Veterinary medicine is no exception to the existence and influence of paradigms. The author believes that many veterinary practices are under-whelming or mediocre for just this reason...a basic reluctance to change.

Consider that the way in which we promote our practices, market our services, work up our cases, attend to our patients and handle our money have all been done in a relatively common and traditional way for many years. These operational conventions (paradigms) have been conveyed to succeeding generations by demonstration, daily practice and direct experience. Our practice paradigms are easy to spot and are often difficult to change, even when there is a compelling medical or business case to do otherwise. Yes, sadly it's true, paradigm paralysis will in some cases appear as a terminal disease of certainty that can most assuredly limit and even kill a veterinary practice just as quickly as it can a corporation.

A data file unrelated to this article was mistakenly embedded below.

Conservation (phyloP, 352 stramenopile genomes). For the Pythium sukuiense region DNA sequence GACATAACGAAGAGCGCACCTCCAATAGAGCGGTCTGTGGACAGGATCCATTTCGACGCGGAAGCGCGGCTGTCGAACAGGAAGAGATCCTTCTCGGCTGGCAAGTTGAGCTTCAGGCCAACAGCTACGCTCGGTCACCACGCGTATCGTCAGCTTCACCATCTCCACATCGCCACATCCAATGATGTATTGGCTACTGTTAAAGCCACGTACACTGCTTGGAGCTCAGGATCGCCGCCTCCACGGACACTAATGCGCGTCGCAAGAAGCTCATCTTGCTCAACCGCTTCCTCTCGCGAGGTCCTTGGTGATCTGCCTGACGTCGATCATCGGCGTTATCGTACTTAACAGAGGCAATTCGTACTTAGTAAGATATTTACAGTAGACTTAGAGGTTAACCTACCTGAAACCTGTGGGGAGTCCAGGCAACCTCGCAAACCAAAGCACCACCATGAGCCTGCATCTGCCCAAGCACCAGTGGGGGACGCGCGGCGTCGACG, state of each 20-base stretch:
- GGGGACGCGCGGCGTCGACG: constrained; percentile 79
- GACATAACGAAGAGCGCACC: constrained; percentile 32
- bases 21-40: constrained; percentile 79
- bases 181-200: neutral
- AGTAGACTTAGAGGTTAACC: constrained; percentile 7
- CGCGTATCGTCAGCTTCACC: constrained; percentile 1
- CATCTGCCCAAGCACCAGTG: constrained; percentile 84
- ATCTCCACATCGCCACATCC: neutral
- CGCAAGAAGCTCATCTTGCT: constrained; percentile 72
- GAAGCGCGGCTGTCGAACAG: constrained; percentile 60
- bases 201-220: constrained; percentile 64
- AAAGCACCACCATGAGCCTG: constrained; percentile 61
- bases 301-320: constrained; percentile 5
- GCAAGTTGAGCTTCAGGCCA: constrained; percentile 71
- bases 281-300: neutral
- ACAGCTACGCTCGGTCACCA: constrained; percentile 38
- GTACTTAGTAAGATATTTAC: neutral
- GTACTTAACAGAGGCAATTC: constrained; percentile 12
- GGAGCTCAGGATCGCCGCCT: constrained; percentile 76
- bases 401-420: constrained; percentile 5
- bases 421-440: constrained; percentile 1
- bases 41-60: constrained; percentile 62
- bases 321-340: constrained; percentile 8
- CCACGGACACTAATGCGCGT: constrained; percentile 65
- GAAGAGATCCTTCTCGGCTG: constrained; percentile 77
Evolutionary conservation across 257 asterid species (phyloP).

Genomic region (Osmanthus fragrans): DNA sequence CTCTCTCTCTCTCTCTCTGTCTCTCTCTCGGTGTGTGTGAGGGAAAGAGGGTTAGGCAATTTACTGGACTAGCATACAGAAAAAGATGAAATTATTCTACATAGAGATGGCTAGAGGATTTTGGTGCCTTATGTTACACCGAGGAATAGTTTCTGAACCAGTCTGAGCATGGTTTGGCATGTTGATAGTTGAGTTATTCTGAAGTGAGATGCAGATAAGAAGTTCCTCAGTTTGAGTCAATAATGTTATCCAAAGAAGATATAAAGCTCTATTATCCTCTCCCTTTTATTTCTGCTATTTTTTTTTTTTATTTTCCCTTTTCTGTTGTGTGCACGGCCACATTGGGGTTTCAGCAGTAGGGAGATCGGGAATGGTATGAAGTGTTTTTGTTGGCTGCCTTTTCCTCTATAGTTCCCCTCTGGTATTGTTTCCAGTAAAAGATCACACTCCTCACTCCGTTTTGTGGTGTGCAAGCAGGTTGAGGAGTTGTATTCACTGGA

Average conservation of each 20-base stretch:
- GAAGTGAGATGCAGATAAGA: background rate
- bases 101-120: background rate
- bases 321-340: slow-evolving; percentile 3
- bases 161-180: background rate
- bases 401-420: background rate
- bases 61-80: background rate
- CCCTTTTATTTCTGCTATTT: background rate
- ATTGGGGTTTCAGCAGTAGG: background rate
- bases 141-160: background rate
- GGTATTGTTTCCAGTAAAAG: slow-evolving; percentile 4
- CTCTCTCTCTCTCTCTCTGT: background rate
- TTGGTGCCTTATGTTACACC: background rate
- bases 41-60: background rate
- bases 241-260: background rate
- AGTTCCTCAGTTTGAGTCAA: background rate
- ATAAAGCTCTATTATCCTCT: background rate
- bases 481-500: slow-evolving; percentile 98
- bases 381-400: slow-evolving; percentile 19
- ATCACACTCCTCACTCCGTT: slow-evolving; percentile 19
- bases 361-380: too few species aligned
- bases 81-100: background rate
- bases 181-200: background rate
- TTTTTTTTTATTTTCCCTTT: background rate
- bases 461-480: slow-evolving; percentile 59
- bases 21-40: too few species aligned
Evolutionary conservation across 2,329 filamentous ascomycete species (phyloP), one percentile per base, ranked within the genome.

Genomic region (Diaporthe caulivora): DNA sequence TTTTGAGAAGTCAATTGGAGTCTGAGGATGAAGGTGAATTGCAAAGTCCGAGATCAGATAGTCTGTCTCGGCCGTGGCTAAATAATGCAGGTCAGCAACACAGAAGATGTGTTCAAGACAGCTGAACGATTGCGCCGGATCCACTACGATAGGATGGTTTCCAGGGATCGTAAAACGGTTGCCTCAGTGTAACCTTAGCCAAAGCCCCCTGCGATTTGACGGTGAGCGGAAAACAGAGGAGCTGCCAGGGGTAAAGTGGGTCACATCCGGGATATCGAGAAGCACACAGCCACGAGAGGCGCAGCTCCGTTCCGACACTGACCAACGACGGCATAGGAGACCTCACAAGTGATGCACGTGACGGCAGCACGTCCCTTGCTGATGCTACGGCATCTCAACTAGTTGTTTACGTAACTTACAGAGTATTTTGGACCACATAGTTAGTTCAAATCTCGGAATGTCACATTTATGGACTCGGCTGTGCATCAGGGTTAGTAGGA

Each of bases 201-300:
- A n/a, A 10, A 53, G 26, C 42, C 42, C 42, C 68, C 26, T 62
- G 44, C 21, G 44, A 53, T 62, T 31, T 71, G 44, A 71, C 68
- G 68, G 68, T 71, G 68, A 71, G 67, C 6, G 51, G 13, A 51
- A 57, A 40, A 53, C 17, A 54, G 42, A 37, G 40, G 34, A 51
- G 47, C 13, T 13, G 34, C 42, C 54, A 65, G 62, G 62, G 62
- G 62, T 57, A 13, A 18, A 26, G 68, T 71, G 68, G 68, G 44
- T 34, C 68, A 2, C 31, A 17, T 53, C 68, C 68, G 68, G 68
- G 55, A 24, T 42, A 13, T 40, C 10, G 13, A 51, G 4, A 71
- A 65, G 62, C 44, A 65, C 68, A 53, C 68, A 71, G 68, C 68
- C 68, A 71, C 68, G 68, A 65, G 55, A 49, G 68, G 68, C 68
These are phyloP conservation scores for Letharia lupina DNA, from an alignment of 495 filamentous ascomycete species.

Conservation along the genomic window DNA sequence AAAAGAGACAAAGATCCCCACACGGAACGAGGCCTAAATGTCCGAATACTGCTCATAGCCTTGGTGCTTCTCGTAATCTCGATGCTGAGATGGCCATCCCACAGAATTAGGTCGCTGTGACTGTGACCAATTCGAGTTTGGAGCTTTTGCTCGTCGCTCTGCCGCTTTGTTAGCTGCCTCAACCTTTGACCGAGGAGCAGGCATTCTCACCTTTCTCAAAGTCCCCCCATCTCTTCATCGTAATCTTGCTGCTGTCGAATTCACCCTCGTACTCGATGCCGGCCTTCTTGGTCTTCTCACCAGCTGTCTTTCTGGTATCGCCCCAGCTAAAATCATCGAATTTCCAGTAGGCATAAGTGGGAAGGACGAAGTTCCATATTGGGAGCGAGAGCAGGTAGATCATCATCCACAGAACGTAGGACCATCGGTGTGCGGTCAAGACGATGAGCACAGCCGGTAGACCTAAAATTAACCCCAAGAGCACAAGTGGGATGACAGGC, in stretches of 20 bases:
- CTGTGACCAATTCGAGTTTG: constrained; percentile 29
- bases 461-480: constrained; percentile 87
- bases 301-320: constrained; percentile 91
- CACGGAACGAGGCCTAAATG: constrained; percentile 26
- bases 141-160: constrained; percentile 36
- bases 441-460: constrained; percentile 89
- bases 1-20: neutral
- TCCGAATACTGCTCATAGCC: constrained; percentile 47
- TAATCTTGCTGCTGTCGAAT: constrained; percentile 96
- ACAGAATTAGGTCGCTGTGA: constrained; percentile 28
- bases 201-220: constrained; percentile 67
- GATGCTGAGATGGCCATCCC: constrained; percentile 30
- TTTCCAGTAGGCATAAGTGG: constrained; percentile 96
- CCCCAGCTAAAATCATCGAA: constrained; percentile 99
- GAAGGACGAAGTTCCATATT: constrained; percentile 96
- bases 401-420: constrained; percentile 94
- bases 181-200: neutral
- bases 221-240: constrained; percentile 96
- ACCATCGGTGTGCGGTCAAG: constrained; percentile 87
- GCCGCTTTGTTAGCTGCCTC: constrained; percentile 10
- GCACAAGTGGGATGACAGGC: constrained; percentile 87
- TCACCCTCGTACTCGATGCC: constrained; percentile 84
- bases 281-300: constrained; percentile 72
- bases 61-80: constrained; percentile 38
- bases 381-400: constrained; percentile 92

The good news according to Joel Barker is that paradigms can be changed. Humans are not hardwired or genetically encoded to operate in only one paradigm. All that is required is a healthy dose of open-mindedness and a willingness to consider how other approaches might have a more positive outcome. When changes do occur and paradigms shift, these changes are often mitigated by people and forces from the edge or even from outside of the extant paradigm and are promoted by persons who operate far from the center of "conventional thinking" within the dominant but outdated paradigm.